Medical photography and escaping the confines of standardisation

The main role of a medical photographer is to record and document injuries, disease and medical procedures in clinics, on wards, in theatres and in the photographic studio. Adhering to the Institute of Medical Illustrator’s national guidelines enables the photographer to produce views that are standardised and consistent in hospitals up and down the country.

For example, a wound can be photographed on several occasions over a period of time by different medical photographers and each will take the same views at the same magnification. This ensures that an accurate record of the wound’s healing can be documented. Standardisation leaves the clinical images devoid of any artistic input thus guaranteeing a true and accurate representation which can be replicated and repeated. This is why I jump at the opportunity to be a little creative with my photography in other areas of my work.

Clinical photography makes up about 90% of my overall workload but I do have the opportunity to whet my artistic appetite occasionally, memento photography of babies is one example. The death of an infant is devastating and photographs are a tangible and lasting memento that parents can cherish. Each memento session is unique and tailored to the wishes of the family, for example the choice of clothes, blankets and toys photographed with the child. It is one of the most difficult, yet rewarding parts of my job but I get great satisfaction knowing the photographs help bereaved families come to terms with their loss and help in the healing process.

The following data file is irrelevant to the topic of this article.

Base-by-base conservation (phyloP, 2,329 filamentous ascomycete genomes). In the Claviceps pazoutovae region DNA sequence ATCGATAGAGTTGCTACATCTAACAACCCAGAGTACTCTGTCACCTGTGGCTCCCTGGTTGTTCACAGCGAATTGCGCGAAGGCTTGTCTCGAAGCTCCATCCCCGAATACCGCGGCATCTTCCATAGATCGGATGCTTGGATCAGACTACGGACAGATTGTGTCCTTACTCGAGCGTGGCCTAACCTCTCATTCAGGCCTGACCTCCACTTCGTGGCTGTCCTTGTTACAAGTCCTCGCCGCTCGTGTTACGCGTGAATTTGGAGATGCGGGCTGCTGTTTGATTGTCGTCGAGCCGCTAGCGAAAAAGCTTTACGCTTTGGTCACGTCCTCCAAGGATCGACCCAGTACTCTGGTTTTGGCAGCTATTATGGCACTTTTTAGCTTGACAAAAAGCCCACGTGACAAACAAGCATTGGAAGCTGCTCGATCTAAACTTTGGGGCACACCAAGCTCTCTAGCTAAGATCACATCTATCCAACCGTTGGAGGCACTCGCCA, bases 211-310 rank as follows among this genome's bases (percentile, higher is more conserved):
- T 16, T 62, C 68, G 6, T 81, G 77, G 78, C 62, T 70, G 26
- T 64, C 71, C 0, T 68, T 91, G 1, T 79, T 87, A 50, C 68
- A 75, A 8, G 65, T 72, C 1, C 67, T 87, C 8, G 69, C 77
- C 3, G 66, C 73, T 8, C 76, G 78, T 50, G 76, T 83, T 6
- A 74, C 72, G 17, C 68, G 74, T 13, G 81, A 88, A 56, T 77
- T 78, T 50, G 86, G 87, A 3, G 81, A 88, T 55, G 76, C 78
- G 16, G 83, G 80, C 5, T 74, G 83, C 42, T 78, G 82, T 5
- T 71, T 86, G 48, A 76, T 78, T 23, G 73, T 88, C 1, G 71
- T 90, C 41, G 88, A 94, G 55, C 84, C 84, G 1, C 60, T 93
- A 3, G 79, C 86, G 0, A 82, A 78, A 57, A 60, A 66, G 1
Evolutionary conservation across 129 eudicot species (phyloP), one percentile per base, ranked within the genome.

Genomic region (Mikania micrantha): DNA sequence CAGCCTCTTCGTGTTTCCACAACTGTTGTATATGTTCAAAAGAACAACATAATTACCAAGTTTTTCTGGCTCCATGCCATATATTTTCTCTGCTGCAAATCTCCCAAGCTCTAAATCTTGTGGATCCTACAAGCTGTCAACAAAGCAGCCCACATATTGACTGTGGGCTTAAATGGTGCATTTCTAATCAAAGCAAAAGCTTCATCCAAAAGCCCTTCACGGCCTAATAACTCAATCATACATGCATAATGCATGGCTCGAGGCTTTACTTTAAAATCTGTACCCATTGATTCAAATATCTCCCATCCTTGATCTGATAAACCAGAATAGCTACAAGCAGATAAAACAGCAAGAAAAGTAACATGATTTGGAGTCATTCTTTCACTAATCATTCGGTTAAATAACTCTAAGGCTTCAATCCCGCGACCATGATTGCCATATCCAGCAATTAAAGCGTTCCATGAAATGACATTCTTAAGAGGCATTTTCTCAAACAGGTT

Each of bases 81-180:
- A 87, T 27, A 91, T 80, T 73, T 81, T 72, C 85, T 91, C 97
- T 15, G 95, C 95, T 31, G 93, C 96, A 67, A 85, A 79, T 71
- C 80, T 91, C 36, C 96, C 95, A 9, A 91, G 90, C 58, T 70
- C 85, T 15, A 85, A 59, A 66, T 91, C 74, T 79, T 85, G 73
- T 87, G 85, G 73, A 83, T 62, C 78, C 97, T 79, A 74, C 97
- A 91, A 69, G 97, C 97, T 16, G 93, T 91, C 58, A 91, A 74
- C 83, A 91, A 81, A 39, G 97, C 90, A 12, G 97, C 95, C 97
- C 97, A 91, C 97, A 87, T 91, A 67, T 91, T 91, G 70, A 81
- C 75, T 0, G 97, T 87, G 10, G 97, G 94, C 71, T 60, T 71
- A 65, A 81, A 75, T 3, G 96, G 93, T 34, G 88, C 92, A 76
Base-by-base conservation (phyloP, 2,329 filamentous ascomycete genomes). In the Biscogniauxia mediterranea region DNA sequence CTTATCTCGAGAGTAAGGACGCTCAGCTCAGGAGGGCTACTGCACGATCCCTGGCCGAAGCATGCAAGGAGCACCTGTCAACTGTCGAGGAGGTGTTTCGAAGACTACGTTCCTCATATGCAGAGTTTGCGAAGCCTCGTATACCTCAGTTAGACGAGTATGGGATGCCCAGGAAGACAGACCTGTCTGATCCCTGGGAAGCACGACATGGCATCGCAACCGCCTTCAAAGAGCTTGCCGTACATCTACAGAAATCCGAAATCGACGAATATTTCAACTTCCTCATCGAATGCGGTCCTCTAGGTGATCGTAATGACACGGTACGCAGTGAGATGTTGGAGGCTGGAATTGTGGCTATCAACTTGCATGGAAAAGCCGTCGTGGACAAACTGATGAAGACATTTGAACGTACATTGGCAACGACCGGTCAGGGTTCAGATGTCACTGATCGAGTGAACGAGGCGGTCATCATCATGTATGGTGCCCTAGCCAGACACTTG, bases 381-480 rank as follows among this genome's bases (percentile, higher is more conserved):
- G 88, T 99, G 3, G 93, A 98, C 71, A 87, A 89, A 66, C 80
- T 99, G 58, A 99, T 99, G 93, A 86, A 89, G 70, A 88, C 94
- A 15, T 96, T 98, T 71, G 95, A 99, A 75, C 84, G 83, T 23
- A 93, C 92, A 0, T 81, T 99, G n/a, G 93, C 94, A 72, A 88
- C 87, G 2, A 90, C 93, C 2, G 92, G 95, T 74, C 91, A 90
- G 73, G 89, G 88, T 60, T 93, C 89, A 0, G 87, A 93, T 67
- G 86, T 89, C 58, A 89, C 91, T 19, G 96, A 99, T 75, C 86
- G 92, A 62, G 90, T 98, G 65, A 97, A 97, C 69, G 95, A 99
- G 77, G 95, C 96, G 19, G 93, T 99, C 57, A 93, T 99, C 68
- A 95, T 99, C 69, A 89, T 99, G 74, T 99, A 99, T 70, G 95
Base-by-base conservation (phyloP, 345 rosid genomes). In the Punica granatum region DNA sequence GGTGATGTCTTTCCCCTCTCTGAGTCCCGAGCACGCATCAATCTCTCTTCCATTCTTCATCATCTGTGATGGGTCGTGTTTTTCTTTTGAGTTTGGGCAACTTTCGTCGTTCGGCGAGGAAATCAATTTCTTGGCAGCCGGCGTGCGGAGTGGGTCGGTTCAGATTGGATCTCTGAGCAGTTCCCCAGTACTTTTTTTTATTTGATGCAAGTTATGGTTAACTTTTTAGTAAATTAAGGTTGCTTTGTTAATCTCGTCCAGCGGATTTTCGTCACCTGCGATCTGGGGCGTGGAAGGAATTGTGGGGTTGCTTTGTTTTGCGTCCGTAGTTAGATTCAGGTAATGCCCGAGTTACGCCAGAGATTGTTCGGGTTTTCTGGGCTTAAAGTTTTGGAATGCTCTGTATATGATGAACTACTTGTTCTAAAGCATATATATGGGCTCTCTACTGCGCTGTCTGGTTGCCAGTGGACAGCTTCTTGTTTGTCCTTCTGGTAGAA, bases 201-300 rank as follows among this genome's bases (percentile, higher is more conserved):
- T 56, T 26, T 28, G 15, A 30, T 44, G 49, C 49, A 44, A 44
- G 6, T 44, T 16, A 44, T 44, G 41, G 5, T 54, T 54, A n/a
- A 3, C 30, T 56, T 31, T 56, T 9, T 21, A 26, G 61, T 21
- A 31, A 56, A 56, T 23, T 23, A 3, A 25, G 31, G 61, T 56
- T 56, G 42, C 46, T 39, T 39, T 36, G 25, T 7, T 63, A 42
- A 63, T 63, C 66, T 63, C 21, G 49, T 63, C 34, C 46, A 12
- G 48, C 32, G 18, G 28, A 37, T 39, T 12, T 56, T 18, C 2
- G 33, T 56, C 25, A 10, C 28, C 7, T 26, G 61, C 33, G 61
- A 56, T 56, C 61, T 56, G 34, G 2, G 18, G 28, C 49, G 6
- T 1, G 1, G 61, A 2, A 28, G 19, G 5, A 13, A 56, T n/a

Hospital PR photography gives me another opportunity to be free from the confines of standardisation. Documenting the wards and departments, as well as special events taking place within the hospital can be a pleasant change from the clinical workload. It is also a good source of revenue for medical illustration departments and the proceeds can be used to buy new photographic and lighting equipment.

I recently had the opportunity to take a series of informal staff portraits for a ward and out-patient department. The brief was to capture the doctors, nurses and medical personnel in their working environment. The portraits were designed to present the staff in a friendly, familiar and approachable manner, thereby putting the patients at ease. I really enjoyed this project as I got to be creative with the lighting and composition and I was really happy with the end results.

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